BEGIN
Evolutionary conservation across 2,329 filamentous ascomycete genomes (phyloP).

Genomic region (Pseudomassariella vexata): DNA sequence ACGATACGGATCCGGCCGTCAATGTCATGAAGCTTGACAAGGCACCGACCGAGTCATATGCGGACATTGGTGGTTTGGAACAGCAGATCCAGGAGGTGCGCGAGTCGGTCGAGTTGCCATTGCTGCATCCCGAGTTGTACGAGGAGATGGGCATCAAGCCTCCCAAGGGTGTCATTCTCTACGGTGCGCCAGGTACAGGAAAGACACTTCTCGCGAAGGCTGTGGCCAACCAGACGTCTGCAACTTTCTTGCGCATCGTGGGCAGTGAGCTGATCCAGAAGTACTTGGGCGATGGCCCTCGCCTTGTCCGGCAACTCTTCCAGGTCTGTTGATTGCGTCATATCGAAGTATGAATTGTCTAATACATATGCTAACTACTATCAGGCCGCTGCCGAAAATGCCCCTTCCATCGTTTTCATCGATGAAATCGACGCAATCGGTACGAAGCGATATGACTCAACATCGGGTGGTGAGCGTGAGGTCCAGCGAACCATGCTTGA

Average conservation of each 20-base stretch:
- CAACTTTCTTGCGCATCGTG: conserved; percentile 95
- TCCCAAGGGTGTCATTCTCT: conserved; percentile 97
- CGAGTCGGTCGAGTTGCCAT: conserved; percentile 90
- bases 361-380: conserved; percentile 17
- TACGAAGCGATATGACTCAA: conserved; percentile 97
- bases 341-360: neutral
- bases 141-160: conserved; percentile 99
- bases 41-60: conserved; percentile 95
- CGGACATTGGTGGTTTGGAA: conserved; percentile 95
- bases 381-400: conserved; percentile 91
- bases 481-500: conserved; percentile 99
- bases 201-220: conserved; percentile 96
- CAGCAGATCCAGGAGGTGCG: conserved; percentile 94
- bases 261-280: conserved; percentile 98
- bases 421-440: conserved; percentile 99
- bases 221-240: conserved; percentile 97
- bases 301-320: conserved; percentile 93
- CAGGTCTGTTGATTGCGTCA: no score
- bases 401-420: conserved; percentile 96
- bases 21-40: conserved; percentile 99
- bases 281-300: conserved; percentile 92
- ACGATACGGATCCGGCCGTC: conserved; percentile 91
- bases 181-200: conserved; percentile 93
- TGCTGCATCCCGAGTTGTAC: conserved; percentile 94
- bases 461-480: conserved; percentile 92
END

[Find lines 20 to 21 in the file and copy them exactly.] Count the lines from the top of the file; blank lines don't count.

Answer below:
- bases 301-320: conserved; percentile 93
- CAGGTCTGTTGATTGCGTCA: no score